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The Value of Social Security: Are Formal Jobs Better?

Author

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  • Madrigal, Lucia

    () (Inter-American Development Bank)

  • Pagés, Carmen

    () (Inter-American Development Bank)

  • Suaya, Agustina

    (Inter-American Development Bank)

Abstract

As the population ages, low and unequal social security coverage are among the most pressing challenges in the Latin American region. On average, only 45% of workers contribute to social security, and this figure is much lower for low-income and low-skilled individuals. There are many hypotheses for this limited and uneven coverage. This paper studies two of them: First, we test whether individuals do not contribute to social insurance because, due to myopia or limited information, they place little value in social insurance. Second, we test whether low-income, low-skilled individuals have a lower value of social insurance than higher-income or higher-skilled individuals. Using an indirect method to estimate individual social security valuation based on self-reported job satisfaction, we find that workers attain higher job satisfaction in formal than in informal jobs in Peru but not in the case of Mexico. In addition, we find little evidence that the value of social insurance increases with income or education. If anything, the opposite is the case, with lower-income or lower-education individuals deriving higher utility from having access to social insurance.

Suggested Citation

  • Madrigal, Lucia & Pagés, Carmen & Suaya, Agustina, 2016. "The Value of Social Security: Are Formal Jobs Better?," IZA Discussion Papers 9866, Institute of Labor Economics (IZA).
  • Handle: RePEc:iza:izadps:dp9866
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    References listed on IDEAS

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    1. David Card & Alexandre Mas & Enrico Moretti & Emmanuel Saez, 2012. "Inequality at Work: The Effect of Peer Salaries on Job Satisfaction," American Economic Review, American Economic Association, vol. 102(6), pages 2981-3003, October.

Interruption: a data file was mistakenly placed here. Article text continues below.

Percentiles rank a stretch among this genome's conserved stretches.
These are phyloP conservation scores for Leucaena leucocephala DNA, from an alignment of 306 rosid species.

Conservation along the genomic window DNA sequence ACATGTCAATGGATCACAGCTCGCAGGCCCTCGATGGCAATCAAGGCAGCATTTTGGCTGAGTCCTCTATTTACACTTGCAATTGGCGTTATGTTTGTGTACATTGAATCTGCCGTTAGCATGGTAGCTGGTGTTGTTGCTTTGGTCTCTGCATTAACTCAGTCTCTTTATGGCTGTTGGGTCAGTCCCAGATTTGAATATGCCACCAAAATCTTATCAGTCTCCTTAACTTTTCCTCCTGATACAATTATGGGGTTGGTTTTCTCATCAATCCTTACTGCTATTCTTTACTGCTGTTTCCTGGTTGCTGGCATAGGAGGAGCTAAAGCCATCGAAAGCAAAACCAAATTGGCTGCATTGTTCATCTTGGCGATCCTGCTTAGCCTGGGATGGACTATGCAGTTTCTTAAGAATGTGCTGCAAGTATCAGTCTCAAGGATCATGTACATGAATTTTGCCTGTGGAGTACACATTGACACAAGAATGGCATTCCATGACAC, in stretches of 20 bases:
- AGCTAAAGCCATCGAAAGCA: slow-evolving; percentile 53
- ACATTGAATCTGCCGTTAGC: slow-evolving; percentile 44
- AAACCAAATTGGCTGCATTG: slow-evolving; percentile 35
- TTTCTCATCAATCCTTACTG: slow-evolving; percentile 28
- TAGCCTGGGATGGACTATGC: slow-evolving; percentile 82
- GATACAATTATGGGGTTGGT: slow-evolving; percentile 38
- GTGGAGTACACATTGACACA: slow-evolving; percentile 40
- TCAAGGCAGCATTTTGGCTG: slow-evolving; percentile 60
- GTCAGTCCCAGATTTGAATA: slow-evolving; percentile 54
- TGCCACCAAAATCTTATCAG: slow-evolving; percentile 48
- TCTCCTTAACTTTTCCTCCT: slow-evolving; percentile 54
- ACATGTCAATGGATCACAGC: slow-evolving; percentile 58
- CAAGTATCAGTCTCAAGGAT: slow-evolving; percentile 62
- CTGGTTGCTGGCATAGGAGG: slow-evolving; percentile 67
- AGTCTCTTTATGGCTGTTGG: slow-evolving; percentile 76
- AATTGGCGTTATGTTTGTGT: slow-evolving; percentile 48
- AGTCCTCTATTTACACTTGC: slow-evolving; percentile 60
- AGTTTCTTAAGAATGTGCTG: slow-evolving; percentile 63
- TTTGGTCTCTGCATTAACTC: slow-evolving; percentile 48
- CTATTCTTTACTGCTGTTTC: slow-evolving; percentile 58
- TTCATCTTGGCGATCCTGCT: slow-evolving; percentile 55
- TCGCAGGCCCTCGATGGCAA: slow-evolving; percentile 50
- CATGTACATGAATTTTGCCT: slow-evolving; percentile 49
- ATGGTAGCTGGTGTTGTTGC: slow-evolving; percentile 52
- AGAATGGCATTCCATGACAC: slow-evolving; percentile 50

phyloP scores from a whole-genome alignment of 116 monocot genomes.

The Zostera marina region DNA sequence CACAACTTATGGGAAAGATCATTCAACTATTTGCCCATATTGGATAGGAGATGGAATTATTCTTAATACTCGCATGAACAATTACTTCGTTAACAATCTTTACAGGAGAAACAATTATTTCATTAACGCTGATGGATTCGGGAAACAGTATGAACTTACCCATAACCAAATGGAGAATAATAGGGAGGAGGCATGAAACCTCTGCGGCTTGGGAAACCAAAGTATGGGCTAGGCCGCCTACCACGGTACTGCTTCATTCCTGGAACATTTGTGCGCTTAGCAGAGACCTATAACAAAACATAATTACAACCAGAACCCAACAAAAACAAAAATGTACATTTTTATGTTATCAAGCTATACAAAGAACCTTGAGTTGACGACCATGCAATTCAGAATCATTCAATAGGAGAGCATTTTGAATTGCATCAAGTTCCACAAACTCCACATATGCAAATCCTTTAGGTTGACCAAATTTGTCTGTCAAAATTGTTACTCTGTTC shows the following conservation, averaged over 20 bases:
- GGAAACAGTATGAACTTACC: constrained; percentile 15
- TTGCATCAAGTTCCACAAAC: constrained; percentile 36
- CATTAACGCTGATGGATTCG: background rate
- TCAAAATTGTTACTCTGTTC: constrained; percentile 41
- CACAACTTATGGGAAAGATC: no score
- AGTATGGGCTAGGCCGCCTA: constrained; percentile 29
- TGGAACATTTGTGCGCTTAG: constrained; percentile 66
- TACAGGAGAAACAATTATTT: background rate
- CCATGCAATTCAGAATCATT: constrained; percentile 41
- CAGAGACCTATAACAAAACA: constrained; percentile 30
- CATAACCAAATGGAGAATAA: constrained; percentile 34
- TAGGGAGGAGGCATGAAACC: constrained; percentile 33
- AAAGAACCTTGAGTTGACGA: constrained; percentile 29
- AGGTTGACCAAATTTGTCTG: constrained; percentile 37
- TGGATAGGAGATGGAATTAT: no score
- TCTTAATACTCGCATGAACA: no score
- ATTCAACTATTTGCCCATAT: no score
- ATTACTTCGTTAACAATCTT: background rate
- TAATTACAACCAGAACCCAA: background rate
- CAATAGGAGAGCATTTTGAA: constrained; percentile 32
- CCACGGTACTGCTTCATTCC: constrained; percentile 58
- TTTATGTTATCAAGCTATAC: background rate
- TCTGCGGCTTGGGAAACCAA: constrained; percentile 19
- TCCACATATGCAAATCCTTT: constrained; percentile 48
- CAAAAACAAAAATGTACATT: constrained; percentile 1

2. Miguel Jaramillo, 2013. "Is there demand for formality among informal firms? Evidence from microfirms in downtown Lima," Avances de Investigación 0013, Grupo de Análisis para el Desarrollo (GRADE).
    3. Florencia Lopez Boo & Lucia Madrigal & Carmen Pages, 2010. "Part-Time Work, Gender and Job Satisfaction: Evidence from a Developing Country," Journal of Development Studies, Taylor & Francis Journals, vol. 46(9), pages 1543-1571.
    4. Annamaria Lusardi & Olivia S. Mitchell, 2014. "The Economic Importance of Financial Literacy: Theory and Evidence," Journal of Economic Literature, American Economic Association, vol. 52(1), pages 5-44, March.
    5. Azuara, Oliver & Marinescu, Ioana, 2013. "Informality and the expansion of social protection programs: Evidence from Mexico," Journal of Health Economics, Elsevier, vol. 32(5), pages 938-950.
    6. GAO, Wenshu & SMYTH, Russell, 2010. "Job satisfaction and relative income in economic transition: Status or signal?: The case of urban China," China Economic Review, Elsevier, vol. 21(3), pages 442-455, September.
    7. Verónica Alaimo & Mariano Bosch & David S. Kaplan & Carmen Pagés & Laura Ripani, 2015. "Jobs for Growth," IDB Publications (Books), Inter-American Development Bank, number 90977, February.
    8. Carmen Pages & Lucia Madrigal, 2008. "Is Informality a Good Measure of Job Quality? Evidence from Job Satisfaction Data," Research Department Publications 4603, Inter-American Development Bank, Research Department.
    9. Guillermo E. Perry & William F. Maloney & Omar S. Arias & Pablo Fajnzylber & Andrew D. Mason & Jaime Saavedra-Chanduvi, 2007. "Informality : Exit and Exclusion," World Bank Publications, The World Bank, number 6730.
    10. Rafael Rofman & Ignacio Apella & Evelyn Vezza, 2015. "Beyond Contributory Pensions : Fourteen Experiences with Coverage Expansion in Latin America," World Bank Publications, The World Bank, number 20602.
    11. Maloney, William F, 1999. "Does Informality Imply Segmentation in Urban Labor Markets? Evidence from Sectoral Transitions in Mexico," World Bank Economic Review, World Bank Group, vol. 13(2), pages 275-302, May.
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    More about this item

    Keywords

    job satisfaction; informality; social insurance; Latin America;

    JEL classification:

    • J21 - Labor and Demographic Economics - - Demand and Supply of Labor - - - Labor Force and Employment, Size, and Structure
    • J28 - Labor and Demographic Economics - - Demand and Supply of Labor - - - Safety; Job Satisfaction; Related Public Policy
    • O17 - Economic Development, Innovation, Technological Change, and Growth - - Economic Development - - - Formal and Informal Sectors; Shadow Economy; Institutional Arrangements

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